Middle Corridor set to double traffic and sixfold volumes in 2022

©JSC "NC" Kazakhstan Temir Zholy"

The growing transport demand through the Middle Corridor and the new services launched provide a positive outlook for 2022. A general meeting of the Trans-Caspian International Transport Route (TITR) association forecasted a doubling of container traffic compared to 2021 and a sixfold increase in cargo volumes.

Kazakhstan Railways explained that the doubled container traffic will translate to roughly 50,000 TEUs transported through the Middle Corridor in 2022. On the other hand, the sixfold increase in cargo volumes could mean that the Middle Corridor could see up to 3,2 tons of transported cargo by the end of the year.

KTZ mentioned that during TITR’s general meeting, held in the Turkish capital Ankara, the association’s members concluded that the optimistic forecast also brings forth a set of challenges needing attention and tackling. For this purpose, the association adopted “a complex of joint measures to ensure uninterrupted transportation, taking into account the significant increase in traffic volumes along the route”. However, the measures are not yet known.

Kazakhstan-Turkey cooperation

What is known, though, is that with the opportunity of TITR’s meeting in Ankara, the national railway companies of Turkey and Kazakhstan signed a new cooperation agreement. According to the two parties, the agreement aims “at strengthening cooperation and developing the logistics potential of both countries, which includes using the Kars-Akhalkalaki railway line as a key corridor to Turkey”.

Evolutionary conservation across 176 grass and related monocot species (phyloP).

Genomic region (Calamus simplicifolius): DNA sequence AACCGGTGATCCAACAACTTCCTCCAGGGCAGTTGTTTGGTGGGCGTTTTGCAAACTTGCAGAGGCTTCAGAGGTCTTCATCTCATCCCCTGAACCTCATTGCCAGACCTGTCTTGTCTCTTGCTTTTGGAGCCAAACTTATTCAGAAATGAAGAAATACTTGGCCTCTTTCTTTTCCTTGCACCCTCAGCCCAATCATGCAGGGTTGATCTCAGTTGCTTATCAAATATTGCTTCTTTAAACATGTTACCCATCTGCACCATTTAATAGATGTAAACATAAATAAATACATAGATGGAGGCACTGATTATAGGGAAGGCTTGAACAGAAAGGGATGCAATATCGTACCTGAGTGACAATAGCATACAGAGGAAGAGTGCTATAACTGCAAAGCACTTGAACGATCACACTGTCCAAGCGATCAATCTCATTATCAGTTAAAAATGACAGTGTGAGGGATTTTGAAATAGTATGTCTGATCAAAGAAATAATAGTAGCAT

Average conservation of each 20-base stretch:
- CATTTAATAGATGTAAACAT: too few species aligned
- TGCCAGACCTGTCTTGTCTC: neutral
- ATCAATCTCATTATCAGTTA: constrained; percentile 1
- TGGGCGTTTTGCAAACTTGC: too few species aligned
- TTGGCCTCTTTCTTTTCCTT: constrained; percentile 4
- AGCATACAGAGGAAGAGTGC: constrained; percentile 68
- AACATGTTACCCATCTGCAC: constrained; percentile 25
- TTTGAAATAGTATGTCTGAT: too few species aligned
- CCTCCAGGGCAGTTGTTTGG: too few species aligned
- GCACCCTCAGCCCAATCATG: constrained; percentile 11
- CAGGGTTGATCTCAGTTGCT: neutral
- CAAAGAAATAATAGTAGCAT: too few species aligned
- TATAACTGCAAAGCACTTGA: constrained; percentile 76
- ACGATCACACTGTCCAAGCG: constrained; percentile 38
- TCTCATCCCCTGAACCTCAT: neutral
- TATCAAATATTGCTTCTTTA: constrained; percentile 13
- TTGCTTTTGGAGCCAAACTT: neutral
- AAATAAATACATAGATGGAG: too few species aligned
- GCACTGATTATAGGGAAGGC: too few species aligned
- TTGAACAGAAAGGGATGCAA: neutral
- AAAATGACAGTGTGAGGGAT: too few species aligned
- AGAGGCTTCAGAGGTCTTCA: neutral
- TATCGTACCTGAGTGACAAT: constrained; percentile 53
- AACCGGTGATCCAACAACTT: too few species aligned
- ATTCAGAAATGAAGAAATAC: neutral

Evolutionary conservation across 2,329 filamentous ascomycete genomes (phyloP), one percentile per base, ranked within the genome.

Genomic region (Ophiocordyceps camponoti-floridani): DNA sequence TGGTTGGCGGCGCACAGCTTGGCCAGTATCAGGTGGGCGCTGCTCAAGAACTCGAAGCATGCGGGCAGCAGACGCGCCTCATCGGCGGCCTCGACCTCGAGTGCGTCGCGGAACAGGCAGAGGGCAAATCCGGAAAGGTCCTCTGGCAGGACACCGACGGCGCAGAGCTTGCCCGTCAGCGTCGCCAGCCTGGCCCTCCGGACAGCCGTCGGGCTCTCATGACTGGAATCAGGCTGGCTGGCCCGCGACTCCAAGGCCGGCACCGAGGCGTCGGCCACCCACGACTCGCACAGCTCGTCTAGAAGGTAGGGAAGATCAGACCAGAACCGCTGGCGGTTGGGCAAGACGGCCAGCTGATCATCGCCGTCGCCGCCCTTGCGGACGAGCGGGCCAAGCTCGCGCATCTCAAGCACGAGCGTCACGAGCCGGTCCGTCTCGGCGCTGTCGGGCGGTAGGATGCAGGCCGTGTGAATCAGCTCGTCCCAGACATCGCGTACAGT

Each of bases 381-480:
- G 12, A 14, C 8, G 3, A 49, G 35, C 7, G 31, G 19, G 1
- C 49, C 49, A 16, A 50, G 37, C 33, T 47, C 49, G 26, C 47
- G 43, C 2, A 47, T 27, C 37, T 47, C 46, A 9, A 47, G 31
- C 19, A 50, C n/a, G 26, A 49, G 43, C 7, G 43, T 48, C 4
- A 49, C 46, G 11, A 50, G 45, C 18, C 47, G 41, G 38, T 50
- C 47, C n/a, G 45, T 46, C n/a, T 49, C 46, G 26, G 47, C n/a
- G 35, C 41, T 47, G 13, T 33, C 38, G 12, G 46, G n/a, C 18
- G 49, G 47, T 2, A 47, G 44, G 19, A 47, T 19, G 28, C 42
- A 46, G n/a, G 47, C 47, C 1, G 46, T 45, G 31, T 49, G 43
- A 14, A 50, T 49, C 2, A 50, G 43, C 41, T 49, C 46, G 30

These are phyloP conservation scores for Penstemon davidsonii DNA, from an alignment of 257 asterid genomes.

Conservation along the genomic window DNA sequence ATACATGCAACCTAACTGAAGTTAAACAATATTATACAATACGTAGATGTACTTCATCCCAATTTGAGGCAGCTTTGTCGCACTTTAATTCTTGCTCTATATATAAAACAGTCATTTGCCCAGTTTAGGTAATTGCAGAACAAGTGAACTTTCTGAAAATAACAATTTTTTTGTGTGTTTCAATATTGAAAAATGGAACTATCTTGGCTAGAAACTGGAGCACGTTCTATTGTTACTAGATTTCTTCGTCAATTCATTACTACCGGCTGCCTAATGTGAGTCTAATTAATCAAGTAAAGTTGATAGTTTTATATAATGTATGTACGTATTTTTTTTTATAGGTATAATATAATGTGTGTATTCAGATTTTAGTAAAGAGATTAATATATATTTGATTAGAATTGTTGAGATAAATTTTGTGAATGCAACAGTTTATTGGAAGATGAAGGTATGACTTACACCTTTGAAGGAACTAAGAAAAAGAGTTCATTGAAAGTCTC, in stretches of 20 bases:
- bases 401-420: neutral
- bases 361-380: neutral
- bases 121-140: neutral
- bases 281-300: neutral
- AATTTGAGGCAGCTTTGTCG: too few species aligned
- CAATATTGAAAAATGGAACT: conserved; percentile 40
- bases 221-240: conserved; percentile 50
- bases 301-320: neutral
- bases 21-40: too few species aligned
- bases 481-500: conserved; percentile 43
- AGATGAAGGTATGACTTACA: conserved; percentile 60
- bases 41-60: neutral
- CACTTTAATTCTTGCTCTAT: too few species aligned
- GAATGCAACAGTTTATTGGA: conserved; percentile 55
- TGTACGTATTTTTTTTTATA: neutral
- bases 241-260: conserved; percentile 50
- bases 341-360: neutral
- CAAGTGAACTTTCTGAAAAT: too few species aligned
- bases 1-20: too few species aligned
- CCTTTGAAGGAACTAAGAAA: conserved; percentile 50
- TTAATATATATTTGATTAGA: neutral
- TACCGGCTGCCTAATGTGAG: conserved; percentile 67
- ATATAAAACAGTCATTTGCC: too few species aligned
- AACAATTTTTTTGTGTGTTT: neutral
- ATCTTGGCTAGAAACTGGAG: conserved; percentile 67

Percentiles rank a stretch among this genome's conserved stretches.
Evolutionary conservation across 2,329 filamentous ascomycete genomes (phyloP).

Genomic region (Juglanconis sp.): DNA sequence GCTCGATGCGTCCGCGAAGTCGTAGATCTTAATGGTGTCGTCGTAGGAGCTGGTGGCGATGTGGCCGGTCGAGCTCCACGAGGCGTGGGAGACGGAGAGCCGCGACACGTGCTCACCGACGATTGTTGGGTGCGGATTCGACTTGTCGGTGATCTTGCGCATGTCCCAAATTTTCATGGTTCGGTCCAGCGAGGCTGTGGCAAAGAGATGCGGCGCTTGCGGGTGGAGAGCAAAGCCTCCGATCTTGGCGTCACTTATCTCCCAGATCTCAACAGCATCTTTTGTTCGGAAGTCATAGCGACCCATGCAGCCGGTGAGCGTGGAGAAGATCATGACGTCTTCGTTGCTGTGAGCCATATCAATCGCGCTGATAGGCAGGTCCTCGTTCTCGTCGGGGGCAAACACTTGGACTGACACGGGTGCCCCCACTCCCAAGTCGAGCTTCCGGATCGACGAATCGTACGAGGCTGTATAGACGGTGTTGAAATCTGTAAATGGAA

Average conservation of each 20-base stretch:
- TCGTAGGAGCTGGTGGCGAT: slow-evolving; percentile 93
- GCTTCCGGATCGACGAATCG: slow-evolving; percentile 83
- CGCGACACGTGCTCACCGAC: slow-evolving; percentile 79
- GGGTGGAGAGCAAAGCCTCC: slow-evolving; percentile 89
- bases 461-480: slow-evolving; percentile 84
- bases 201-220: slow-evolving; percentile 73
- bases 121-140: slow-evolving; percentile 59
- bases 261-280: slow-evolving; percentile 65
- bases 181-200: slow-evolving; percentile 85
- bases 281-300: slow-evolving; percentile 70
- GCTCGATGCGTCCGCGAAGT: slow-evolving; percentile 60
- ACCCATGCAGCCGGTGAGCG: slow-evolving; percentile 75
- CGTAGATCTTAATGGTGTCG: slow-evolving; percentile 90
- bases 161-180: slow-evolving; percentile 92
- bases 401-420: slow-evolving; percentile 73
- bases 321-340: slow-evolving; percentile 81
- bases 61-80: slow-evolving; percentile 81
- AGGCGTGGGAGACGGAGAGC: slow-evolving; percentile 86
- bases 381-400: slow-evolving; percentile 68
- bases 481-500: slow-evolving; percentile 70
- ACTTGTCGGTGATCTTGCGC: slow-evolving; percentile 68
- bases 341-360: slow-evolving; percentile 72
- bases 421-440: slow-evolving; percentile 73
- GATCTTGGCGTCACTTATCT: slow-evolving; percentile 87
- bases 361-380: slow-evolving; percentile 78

The Kars-Akhalkalaki railway line is part of the Baku-Tbilisi-Kars railway. With Georgia’s railway network operating with a narrow gauge (1,520 mm), this section is vital. Akhalkalaki is a Georgian town. The railway line between Kars and Akhalkalaki has standard gauge width, making the border crossing more efficient. However, at Akhalkalaki, trains have to change to the narrow gauge again.

Using the kars-Akhalkalaki line as a key corridor to Turkey could mean more investments from the two countries to facilitate more traffic. Nevertheless, Turkey reported that it expects a fourfold increase in the capacity and volume of cargo traffic along this route by 2023”. Given the current situation and the bottlenecks faced in this line with decreased capacity and a track gauge change, it is interesting to see how the two countries will handle the situation.

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Author: Nikos Papatolios

Nikos Papatolios is editor of RailFreight.com, the online magazine for rail freight professionals.

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